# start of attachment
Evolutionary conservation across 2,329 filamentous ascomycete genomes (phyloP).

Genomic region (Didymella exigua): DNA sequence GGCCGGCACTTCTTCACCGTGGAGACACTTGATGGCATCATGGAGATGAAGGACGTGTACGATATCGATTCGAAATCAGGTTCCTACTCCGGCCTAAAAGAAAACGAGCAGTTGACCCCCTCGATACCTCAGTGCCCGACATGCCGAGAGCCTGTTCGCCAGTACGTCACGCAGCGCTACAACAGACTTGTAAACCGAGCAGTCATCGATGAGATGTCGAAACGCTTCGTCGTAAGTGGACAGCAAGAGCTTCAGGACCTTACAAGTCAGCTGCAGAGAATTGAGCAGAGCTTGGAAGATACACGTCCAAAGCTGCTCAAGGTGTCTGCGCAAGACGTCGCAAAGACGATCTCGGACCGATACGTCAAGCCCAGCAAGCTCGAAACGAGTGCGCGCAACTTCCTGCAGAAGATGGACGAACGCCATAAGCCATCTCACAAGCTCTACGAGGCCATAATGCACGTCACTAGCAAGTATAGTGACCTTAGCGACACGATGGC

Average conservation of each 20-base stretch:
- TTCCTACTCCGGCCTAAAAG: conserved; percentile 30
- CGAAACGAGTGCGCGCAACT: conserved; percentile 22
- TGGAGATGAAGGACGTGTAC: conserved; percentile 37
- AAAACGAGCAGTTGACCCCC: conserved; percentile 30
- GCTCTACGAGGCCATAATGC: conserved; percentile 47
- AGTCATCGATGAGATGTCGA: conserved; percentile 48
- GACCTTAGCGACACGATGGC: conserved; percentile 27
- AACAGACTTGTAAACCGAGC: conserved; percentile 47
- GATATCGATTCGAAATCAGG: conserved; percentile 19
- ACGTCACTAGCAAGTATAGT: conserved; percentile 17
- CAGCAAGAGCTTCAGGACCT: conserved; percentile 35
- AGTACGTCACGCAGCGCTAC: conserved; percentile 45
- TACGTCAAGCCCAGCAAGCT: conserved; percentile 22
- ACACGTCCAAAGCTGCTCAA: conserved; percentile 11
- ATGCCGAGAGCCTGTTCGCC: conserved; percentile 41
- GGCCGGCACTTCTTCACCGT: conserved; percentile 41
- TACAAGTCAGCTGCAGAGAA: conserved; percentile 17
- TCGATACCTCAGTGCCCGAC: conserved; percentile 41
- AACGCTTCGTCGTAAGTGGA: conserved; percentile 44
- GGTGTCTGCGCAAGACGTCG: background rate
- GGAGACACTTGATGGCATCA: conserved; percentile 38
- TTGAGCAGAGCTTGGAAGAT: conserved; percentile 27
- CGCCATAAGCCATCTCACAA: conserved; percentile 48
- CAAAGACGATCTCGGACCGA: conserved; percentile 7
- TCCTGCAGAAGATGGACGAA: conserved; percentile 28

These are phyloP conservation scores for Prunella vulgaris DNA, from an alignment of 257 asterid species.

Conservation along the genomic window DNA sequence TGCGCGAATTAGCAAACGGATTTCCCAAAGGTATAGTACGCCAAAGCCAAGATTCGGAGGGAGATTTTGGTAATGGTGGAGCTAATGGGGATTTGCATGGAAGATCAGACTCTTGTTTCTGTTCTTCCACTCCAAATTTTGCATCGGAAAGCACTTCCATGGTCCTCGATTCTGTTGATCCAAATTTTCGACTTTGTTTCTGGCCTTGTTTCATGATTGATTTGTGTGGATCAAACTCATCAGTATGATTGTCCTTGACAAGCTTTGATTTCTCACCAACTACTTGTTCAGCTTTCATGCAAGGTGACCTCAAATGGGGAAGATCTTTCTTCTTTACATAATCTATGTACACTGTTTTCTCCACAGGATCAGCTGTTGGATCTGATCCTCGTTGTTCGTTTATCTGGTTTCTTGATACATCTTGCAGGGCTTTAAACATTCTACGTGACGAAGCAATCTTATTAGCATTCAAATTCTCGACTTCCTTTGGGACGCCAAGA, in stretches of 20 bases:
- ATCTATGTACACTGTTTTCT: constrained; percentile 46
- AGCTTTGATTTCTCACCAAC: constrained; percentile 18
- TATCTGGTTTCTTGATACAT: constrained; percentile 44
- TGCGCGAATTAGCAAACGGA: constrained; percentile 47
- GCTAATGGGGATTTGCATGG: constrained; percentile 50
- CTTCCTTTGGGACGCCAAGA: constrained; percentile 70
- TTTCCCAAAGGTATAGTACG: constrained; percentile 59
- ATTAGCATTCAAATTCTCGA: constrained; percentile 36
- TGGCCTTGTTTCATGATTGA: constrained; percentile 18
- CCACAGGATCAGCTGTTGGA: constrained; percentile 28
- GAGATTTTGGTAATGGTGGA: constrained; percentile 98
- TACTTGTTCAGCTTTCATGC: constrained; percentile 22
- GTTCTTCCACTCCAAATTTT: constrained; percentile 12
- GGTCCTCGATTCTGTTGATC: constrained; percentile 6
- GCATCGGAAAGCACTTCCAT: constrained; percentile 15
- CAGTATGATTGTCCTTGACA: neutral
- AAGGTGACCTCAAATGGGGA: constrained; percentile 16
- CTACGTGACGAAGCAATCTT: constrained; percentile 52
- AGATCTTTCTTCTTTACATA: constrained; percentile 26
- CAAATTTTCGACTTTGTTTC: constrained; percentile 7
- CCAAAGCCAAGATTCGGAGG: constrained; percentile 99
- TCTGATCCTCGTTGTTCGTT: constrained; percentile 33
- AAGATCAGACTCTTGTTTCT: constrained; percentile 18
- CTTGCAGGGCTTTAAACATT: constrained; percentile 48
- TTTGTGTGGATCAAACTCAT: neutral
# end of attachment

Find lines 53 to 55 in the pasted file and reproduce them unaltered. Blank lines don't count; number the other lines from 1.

- AAGATCAGACTCTTGTTTCT: constrained; percentile 18
- CTTGCAGGGCTTTAAACATT: constrained; percentile 48
- TTTGTGTGGATCAAACTCAT: neutral